Plastic pollution continues to negatively impact the health of wildlife and the environment worldwide. But, a University of British Columbia (UBC) researcher has developed an innovative solution that simultaneously uses residual forest waste from harvesting and manufacturing wood products and replaces harmful plastics. Dr. Feng Jiang, assistant professor at UBC’s Faculty of Forestry and Canada Research Chair in Sustainable Functional Biomaterials, takes the wood fiber leftovers and breaks them down in a chemical solution of cold sodium hydroxide. The result is a water-resistant film that is translucent and durable. This film has the potential to be developed for various uses akin to plastics such as snack bags and protective wraps. But, if one of Dr. Jiang’s alternative plastic snack bags fell out of a backpack, it can break down within three weeks. For comparison, a traditional plastic bag has an average lifespan of 20-year. While other biodegradable films have already been developed, Dr. Jiang’s film uses notably less energy and chemicals to manufacture. Any companies that are interested in partnering and collaborating with this UBC project are encouraged to contact Dr. Jiang to help scale up this regenerative sustainability solution.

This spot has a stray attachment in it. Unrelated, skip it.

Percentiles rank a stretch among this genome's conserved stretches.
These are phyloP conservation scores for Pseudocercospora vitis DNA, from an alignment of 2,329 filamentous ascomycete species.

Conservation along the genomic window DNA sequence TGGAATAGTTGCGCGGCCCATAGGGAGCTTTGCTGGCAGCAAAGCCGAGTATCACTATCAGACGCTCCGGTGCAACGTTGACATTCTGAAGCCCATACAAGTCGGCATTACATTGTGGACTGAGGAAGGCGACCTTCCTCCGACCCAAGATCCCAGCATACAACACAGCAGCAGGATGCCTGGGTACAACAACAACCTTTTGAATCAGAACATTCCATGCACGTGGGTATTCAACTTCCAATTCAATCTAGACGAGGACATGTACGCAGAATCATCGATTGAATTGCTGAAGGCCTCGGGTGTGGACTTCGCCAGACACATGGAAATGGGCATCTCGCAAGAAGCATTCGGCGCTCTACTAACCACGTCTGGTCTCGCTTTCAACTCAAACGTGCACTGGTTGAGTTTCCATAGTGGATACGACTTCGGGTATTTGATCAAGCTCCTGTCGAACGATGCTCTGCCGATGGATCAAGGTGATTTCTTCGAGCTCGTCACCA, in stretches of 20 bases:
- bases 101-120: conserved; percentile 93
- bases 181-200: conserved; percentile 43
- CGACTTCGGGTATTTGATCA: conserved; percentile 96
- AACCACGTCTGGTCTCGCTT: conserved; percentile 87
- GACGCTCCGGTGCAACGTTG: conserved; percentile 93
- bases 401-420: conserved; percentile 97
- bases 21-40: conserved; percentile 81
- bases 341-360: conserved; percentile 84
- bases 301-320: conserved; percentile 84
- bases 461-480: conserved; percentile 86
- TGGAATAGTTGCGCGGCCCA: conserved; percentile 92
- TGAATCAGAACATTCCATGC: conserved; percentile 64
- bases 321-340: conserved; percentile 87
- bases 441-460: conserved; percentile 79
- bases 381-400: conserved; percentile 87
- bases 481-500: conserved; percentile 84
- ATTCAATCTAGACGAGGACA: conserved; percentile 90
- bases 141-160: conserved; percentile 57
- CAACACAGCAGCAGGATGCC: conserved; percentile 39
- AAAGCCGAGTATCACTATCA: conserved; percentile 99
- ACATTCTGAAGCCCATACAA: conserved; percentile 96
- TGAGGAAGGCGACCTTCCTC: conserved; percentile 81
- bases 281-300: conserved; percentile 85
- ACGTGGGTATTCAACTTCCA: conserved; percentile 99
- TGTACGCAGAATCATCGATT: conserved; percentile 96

Photo by New Africa studio from Canva